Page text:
Neal Postman said “Our children are the message we send to a generation we will never see.” Tom Corley has spent the last 18 years preparing his message for the generations ahead.Some people say quality offspring is all in the genes. Others say it’s not breeding but environment. While Corley and wife Mary have two fine, adult children, another Corley legacy has family names like Rhodie, Camellia and Azalea.Paying careful attention to genetics and environment with an extra measure of time and patience, Corley has created a garden retreat in the woods of Loachapoka that almost everyone in the Lee County-Auburn area has heard about. It is a private garden, but is public by invitation with about a thousand guests per year. And even more people enjoy the garden through Corley’s slide shows or in the new book, Alabama Gardens Great and Small, by Givhan and Greer.Tom Corley is not creating a namesake–that was accomplished when Auburn University recently named the Biosystems Engineering Building in his honor. The building stands as a monument, not to Corley’s gardening ability, but rather to his 36 years of noteworthy service to Auburn.In the first 18 years of his career in Auburn’s Agricultural Engineering Department, Corley made his greatest impact in the area of cotton mechanization. Jack Smith, former head of Information Services for the Cooperative Extension Service said “Tom Corley was a very productive professor and researcher. He came along at a time when the cotton industry was in real need of innovation and mechanization and was a great help to Alabama farmers.”The next 18 years of Corley’s career were spent directing the outlying units of the Alabama Agricultural Experiment Station. Under his guidance, the research network grew to almost 25,000 acres scattered across 16 locations throughout Alabama, including the addition of the E.V. Smith Research Center on Interstate 85 in Shorter. This highly visible, 3,000-acre farm remains the flagship location for agricultural research in the state.The same attention to detail that successful engineers like Corley are known for has had another focus in recent years. In Loachapoka, the only building that will bear his name is the log cabin he began to move there in 1982 from just outside Alexander City, some 40 miles away. Corley meticulously marked each log on site, tore the cabin apart and reassembled it piece by piece in the center of this 16-acre garden nestled between two lakes. Although Corley seems to take little time for fishing, he admits knowing that the lakes are well stocked. He claims the fish bite so good he has to hide behind a tree to bait his hook. But, he comes here to garden, not fish.As might be expected of an engineer, Corley says he laid out the 1,500 deciduous azaleas and 1,300 camellias in straight lines. However, the lines are lost in the ruffled edges of azaleas and mounds of rhododendrons. The lines blur into seas of color in several seasons of the year–most notably the spring, but with continued impact right up to frost. The crooks and crannies, hills and dales, pockets and paths of Corley’s garden sanctuary create a flow and ripple that appears so natural that one would assume it was just created that way.While the physical work did not begin until the early 1980s, perhaps the dream began as early as 1959 when Corley and a few other men in the Auburn area founded the Auburn/Opelika Men’s Camellia Club. The club continues to meet monthly on campus and at various members’ homes.In a daily routine that includes three newspapers and a generous supply of coffee, Corley spends as much as eight hours a day in and out of the garden. Often, Mary joins him for the day. Although the cabin is a warm and inviting retreat, Mrs. Corley reminds him, “I grew up in a cabin like this, and don’t plan on living in this one.” So, after a day that might include guests from Pennsylvania to Miami, the Corleys make their way back to their home in Auburn.Corley is quite a plantsman and skilled at the art of propagation, from hybridizing azaleas and camellias to grafting. He has systematically grafted about 50 camellias each year for almost two decades, placing desirable cultivars on seedlings whose blooms or forms were without the special features Corley expects out of a “keeper” from seed. After evaluating over 1,300 camellias from seed through the years, Corley has decided that at least one ‘keeper’ will be released in the years ahead as a selection he intends to name ‘Mary Corley’.Through the years, he has given much to the Auburn area. From his garden he has provided hundreds of plants for many of the Auburn city parks, local churches and schools. In his garden, he has provided inspiration for many to “go and do likewise.” One way he continues to impact Auburn students is by hosting several classes from across campus.Lee Simmons, a master’s student in plant pathology said “this is one of the most incredible gardens in east Alabama.” Beth Clendendon, an instructor in the Department of Horticulture uses Corley’s garden for as many as three classes a year. “We bring landscape gardening students out to help them see the way a well-planned garden can look at maturity,” she said. “I can bring the herbaceous plant materials class here and see almost every plant we cover in the whole course.” For many in the Auburn area, Loachapoka is best known for the fall Syrup Soppin’ Festival with good eating, bluegrass and a good measure of nostalgia about days gone by. But just down the road a bit is a garden where a man has a focus on the future. It is a special treat to travelers looking for the fragrance of native azaleas–a legacy of flowers and greenery that shows the heart of a man with a steady drive to leave things better than he found them.EDITOR’S NOTE: Jeff Sibley is an associate horticulture professor at Auburn University.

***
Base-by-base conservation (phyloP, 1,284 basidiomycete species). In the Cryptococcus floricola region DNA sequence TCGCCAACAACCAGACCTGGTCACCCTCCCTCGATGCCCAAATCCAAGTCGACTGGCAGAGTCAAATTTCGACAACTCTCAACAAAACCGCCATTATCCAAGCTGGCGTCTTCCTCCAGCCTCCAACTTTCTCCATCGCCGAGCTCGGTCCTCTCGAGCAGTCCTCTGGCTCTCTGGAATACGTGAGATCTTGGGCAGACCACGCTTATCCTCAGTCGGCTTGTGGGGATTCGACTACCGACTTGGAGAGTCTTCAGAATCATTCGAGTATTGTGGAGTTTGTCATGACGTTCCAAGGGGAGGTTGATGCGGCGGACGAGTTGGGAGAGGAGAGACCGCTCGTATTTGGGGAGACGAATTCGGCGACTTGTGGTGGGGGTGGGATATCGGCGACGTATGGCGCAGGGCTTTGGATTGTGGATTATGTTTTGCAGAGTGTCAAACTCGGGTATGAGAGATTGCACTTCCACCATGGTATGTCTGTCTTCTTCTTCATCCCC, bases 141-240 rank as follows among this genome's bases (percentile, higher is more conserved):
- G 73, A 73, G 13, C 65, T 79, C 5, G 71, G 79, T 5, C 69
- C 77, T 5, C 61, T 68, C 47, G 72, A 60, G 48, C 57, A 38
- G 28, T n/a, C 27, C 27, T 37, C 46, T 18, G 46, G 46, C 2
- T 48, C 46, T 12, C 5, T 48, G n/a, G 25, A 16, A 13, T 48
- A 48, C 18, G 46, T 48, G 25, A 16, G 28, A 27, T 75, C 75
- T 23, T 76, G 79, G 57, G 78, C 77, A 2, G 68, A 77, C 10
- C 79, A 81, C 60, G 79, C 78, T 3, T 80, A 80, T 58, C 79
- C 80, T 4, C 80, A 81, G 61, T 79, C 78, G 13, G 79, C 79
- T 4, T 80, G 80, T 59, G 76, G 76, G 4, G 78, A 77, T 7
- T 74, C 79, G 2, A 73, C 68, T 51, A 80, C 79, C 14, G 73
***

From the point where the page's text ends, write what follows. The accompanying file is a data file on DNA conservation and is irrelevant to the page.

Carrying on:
A Gardener’s Legacy